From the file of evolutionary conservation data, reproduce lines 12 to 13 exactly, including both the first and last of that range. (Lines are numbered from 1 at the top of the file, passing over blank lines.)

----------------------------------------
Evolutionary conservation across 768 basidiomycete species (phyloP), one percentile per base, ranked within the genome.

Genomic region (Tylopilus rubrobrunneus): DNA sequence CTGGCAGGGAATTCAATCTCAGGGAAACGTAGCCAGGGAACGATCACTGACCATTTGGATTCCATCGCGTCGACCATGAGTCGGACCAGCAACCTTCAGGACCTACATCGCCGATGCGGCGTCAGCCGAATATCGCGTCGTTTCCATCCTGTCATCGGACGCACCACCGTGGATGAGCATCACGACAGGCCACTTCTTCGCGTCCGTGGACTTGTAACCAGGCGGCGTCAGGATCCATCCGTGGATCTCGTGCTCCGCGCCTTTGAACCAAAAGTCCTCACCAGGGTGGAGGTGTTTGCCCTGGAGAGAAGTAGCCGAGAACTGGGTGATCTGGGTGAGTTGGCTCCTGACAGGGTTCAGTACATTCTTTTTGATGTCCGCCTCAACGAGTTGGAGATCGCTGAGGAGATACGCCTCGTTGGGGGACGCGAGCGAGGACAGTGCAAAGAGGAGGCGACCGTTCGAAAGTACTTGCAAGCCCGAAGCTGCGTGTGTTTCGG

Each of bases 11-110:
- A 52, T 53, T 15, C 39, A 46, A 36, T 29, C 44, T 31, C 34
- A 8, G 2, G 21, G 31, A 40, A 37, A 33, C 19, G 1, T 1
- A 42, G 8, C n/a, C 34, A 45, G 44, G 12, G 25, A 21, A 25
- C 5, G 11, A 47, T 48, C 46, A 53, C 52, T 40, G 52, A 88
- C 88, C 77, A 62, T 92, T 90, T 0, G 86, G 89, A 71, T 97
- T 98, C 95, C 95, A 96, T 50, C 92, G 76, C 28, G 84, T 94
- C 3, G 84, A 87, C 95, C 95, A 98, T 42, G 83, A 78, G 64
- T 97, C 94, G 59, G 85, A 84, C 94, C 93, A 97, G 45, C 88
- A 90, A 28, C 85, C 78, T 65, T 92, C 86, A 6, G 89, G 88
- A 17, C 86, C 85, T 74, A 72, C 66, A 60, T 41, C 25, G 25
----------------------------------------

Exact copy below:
- A 90, A 28, C 85, C 78, T 65, T 92, C 86, A 6, G 89, G 88
- A 17, C 86, C 85, T 74, A 72, C 66, A 60, T 41, C 25, G 25